• Maintaining connection with product/devices/ equipment suppliers and manufacturers, and potential prospects for product-specific updates to ensure business continuity in the ongoing travel restrictions.
  • Self-upskilling and tutorials to build up on scientific knowledge and new discoveries on the forefront.
  • Health care providers (HCPs) who have been supporting health efforts put forth by the government, are required to channelize the same to the end beneficiaries not only at a faster pace but also in a handicapped environment where fully functional traditional touch point/point of care facilities have been impacted. That is where leveraging digital channels for remote and urgent monitoring of patients and a flexible ramp up of a skilled taskforce is required. Digital channels will enable HCPs to react to emergency and critical situations across locations as quickly as possible.
  • Helping HCPs to quickly plan for conducting awareness drives/crisis management/austerity measures for COVID-19 compassionately across Healthcare staff and patients.
  • Quick collaboration among payers/Medicare personnel with partners to simplify process constraints related to COVID therapy and testing options, remote monitoring of patients, coverage, and access to medication.
  • Accelerating knowledge transfer, on-boarding to patient management programs; access to medication and POC testing kits, as well as virtual monitoring to therapy adherence within the healthcare system.
  • A mechanism for effective network infrastructure and device management, or a quick redefining of the security policies to enable remote access within the healthcare system.

In this situation, some of the areas where digital technology adoption can be accelerated to deliver quick results include:

  1. Smart Digital Solutions: The way mobility solutions have made advancements in additional areas by leveraging IOT, we can explore digital solutions and end-to-end automation, including the last mile coverage that can be achieved through digital signatures and various document encryption methodologies.
  2. Cybersecurity: The threats that LSH firms face from cybercrime is even more accentuated in this vulnerable state. The remote working methods and increased usage of BYOD heightens the chances of insider threats, which means that the awareness programs about such risks should be immediately conducted within the organization as well as its partner ecosystem in a limited timeframe. Solutions such as encryption, privileged access management, tools to protect online and data security, and compliance monitoring need to be deployed on priority in a remote workplace ecosystem.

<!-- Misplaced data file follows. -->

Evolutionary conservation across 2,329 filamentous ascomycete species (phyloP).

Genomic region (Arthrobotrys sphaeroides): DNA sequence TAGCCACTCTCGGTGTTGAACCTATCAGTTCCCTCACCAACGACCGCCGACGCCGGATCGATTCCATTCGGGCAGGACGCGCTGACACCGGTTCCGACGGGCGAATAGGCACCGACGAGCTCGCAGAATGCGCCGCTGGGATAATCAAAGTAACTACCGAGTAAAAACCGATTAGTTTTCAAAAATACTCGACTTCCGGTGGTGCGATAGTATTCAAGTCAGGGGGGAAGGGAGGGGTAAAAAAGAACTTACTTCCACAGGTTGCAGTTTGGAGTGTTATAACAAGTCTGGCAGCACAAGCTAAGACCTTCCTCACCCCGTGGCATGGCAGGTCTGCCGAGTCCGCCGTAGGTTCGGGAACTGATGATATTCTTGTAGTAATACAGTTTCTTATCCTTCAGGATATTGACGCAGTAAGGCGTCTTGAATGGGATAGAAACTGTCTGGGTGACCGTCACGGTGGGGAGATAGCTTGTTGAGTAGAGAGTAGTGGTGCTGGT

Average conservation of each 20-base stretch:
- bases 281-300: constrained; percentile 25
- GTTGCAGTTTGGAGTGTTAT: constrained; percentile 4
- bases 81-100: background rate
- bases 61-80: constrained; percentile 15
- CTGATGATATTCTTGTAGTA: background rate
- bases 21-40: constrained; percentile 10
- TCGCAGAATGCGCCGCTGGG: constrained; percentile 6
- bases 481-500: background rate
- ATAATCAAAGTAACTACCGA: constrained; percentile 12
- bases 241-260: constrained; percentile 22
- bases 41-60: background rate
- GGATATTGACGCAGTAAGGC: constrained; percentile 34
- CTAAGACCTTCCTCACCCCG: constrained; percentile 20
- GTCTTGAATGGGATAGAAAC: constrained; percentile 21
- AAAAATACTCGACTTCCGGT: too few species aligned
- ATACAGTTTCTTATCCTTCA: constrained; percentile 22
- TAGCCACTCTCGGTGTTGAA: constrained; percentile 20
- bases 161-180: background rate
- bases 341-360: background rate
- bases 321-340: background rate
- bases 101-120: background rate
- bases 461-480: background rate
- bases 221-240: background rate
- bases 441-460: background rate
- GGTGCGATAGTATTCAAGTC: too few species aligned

3. Remote Engagement Solutions: Virtual connection, messaging, web conferencing, and collaboration are very critical in terms of accelerating the R&D process, quickening the supply chain and production, patient engagement, and approval mechanisms to enable real-time decision making and effective data sharing.
  4. Right Infrastructure: With remote working being the order of the day, device management and network infrastructure are going through a stress test. It is important that network infrastructure and device management are scaled up and made resilient to support this new normal.
  5. Usage of RWD and AI: These can help pharma and public health bodies in areas of disease spread and supply chain networks to integrate monitoring of global data sources.
  6. Self-service tools – Leverage Digital self-service tools like symptom checker & Virtual Care assistance to ensure the health well-being of employees.

COVID-19 has put global healthcare systems under tremendous strain with not enough medical supplies and protective gear, drug research going through a blip, highly contagion disease with virus mutations, not enough ventilators and beds. Not the least, the overall impact to the economy and public health. But at the same time, it has provided us with a reality check on our preparedness on data security and emergency response protocols. Investments made in leveraging digital technologies will not only help reduce the level of disruption caused but also provide relief and results to combat this situation. Some of these actions may actually result in a new normal being created globally, where in the post-COVID era we become more organized, proactive, and connected to function digitally across levels, organizations, and regions to deliver faster and efficient ways of achieving our healthcare objectives.